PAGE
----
var bits = require('sqlbits'); var SQL = bits.SQL; var $ = bits.$; var AND = bits.AND; var BETWEEN = bits.BETWEEN; function queryByParam(params) { var query = SQL('select name, desc from widgets') .WHERE('price', BETWEEN(params.min, params.max), AND, 'clearance = ', $(params.clearance)) .ORDERBY('name asc'); return query; } var query = queryByParam({ min: 2.00, max: 10.00, clearance: true }); // sql: select name, desc from widgets WHERE(price BETWEEN $1 AND $2 AND clearance = $3) ORDER BY name asc console.log('sql: ', query.sql); console.log('params: ', query.params); // params: [ 2, 10, true ] var query = queryByParam({ min: 2.00 }); // sql: select name, desc from widgets WHERE price >=$1 ORDER BY name asc console.log('sql: ', query.sql); console.log('params: ', query.params); // params: [ 2 ]; var query = queryByParam({ max: 10.00 }); // sql: select name, desc from widgets WHERE price <=$1 ORDER BY name asc console.log('sql: ', query.sql); console.log('params: ', query.params); // params: [ 10 ] var query = queryByParam({ min: 2.00, max: 10.00 }); // sql: select name, desc from widgets WHERE price BETWEEN $1 AND $2 ORDER BY name asc console.log('sql: ', query.sql); console.log('params: ', query.params); // params: [ 2, 10 ] var query = queryByParam({ min: 2.00, clearance: true }); // sql: select name, desc from widgets WHERE(price >=$1 AND clearance = $2) ORDER BY name asc console.log('sql: ', query.sql); console.log('params: ', query.params); // params: [ 2, true ]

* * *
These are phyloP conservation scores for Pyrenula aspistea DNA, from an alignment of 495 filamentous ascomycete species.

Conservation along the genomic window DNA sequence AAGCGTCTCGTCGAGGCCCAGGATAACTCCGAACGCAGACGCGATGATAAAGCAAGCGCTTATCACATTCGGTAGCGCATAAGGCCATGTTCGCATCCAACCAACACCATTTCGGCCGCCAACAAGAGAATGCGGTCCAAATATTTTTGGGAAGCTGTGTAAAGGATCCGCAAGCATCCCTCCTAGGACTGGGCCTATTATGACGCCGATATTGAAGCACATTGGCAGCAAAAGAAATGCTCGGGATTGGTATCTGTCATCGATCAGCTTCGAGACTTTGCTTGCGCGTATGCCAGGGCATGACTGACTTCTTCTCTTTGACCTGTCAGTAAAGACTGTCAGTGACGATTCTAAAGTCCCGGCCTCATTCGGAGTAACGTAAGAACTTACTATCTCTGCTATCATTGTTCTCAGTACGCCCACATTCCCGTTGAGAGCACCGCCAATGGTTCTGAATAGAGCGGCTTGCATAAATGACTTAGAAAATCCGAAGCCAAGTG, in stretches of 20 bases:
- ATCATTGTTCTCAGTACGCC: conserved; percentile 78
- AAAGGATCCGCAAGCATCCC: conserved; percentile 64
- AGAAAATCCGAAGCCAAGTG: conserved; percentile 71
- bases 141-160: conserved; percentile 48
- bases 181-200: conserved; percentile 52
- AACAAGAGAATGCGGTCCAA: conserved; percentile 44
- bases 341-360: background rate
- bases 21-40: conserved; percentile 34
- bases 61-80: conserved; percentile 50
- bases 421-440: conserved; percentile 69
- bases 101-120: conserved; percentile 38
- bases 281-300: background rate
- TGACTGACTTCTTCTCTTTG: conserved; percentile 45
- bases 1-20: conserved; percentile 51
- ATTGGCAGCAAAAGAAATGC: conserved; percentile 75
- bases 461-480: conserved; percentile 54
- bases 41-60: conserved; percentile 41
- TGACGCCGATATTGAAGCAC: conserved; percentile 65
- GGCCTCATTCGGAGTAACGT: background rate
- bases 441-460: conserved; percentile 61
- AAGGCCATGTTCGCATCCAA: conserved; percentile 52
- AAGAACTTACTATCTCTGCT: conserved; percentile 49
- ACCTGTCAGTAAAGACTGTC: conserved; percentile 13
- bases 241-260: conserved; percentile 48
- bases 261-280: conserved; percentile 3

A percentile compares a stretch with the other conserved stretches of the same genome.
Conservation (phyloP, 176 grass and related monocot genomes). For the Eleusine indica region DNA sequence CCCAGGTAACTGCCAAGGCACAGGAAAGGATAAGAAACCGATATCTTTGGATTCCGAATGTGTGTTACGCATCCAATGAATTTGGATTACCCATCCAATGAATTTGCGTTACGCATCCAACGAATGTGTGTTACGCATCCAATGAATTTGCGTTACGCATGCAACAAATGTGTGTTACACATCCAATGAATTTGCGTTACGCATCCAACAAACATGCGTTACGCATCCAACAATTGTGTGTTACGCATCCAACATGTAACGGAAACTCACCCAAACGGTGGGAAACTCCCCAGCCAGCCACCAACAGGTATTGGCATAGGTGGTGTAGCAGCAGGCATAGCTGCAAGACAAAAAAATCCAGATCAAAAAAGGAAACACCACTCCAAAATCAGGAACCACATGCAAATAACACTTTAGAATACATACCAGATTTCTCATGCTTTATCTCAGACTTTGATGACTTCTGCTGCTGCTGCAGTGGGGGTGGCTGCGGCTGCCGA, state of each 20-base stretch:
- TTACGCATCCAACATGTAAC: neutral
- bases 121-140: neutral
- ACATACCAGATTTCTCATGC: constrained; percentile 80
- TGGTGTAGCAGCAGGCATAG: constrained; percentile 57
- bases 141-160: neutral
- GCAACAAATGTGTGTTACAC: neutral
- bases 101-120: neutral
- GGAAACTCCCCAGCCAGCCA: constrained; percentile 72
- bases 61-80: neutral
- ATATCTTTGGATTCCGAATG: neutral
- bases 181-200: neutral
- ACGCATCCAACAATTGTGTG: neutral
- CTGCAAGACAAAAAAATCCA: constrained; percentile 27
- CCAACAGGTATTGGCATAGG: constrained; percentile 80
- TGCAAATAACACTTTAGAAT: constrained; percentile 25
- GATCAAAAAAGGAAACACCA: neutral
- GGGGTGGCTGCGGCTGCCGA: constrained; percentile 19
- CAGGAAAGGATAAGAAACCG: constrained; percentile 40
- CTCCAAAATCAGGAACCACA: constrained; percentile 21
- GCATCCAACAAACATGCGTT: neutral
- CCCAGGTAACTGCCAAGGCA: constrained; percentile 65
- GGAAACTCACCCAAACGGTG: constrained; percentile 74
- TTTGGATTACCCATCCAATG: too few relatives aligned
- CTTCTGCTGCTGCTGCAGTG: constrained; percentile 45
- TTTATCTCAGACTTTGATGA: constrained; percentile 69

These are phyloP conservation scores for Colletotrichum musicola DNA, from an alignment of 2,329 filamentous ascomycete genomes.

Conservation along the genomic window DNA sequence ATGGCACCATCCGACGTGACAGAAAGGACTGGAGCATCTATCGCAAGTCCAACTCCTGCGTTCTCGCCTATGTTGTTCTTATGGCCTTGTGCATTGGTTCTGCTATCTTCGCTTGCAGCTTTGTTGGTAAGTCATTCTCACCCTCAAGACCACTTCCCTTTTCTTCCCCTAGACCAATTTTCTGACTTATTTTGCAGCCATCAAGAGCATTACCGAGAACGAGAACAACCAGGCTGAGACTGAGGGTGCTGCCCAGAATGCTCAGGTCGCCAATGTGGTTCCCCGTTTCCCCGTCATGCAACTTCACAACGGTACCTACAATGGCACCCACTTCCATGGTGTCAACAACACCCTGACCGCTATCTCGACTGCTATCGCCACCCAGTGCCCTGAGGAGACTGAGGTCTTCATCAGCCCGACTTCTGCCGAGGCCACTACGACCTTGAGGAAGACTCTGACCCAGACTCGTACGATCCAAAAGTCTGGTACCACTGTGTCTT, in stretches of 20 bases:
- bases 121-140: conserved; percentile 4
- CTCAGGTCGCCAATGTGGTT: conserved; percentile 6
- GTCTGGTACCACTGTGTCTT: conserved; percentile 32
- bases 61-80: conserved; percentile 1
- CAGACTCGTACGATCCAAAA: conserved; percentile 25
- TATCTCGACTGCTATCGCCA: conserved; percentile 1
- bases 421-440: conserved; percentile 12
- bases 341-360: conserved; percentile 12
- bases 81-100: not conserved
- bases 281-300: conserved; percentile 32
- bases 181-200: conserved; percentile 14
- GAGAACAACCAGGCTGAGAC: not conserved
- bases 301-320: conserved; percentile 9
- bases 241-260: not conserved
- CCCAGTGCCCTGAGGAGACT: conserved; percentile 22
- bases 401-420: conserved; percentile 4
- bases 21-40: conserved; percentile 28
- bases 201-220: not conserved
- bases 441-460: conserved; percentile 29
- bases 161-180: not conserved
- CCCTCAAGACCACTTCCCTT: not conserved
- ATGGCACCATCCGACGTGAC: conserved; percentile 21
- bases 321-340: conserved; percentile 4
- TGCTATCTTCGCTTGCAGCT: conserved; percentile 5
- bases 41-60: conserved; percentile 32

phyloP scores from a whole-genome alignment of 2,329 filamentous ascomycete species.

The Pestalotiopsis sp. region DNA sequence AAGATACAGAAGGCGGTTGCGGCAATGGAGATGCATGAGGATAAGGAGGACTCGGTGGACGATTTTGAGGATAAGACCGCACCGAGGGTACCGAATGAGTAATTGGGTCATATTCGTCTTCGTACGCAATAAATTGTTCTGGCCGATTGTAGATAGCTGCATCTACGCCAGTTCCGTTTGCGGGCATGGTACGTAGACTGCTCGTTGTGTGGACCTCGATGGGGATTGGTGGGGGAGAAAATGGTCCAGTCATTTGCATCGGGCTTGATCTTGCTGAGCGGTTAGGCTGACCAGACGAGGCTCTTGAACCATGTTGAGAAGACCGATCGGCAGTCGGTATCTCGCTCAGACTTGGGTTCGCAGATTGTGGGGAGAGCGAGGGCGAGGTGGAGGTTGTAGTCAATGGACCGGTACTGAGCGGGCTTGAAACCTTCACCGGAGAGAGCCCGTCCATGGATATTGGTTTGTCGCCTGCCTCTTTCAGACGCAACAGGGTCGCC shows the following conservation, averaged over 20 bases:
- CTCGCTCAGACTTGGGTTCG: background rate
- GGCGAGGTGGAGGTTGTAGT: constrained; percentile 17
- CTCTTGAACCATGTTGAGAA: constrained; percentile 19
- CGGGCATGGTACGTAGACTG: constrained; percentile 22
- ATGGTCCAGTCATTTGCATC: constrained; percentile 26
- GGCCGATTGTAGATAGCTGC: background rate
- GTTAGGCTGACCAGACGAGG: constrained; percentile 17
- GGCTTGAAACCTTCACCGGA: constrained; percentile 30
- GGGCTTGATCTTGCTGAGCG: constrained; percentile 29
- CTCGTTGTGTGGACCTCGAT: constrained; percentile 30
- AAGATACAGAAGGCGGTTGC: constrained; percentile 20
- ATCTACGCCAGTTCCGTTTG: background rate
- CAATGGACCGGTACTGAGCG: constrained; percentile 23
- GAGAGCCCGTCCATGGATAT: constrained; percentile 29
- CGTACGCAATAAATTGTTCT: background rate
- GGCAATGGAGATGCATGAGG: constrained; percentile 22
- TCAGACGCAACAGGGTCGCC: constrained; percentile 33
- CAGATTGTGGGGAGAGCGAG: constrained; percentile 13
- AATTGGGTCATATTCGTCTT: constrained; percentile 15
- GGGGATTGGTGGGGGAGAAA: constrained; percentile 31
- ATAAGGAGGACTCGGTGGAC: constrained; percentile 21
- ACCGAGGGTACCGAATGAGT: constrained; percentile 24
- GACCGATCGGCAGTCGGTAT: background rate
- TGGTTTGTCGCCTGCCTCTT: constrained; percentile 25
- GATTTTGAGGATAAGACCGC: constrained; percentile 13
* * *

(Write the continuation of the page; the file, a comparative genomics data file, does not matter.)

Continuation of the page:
In my opinion, this is one of the killer features of SQLBits. You create a single complex query with all the possible filters and then just provide a params object to SQLBits with a parameters object having the keys that the user wants to filter by, and it provides the customized query.

This eliminates all the conditional logic which is hard to test and debug when it fails and you are left with a single complex query to maintain.

Inserts

Inserting data into your tables by key is as simple as providing an object to SQLBits and it will add all the keys and values.

var bits = require('sqlbits'); var INSERT = bits.INSERT; function insertWidget(obj) { return INSERT.INTO('widgets', obj); } var query = insertWidget({ name: 'foo', desc: 'Foo man', price: 23.45 }); //INSERT INTO widgets (name,desc,price) SELECT $1,$2,$3 console.log('sql: ', query.sql); console.log('params: ', query.params); // params: [ 'foo', 'Foo man', 23.45 ] var query = insertWidget({ name: 'bar', price: 11.23 }); //INSERT INTO widgets (name,price) SELECT $1,$2 console.log('sql: ', query.sql); console.log('params: ', query.params); // params: [ 'bar', 11.23 ] var query = insertWidget({ name: 'bar' }); // INSERT INTO widgets (name) SELECT $1 console.log('sql: ', query.sql); console.log('params: ', query.params); // params: ['bar']

Updates

Updating data works just like the inserts but uses the UPDATE and .SET()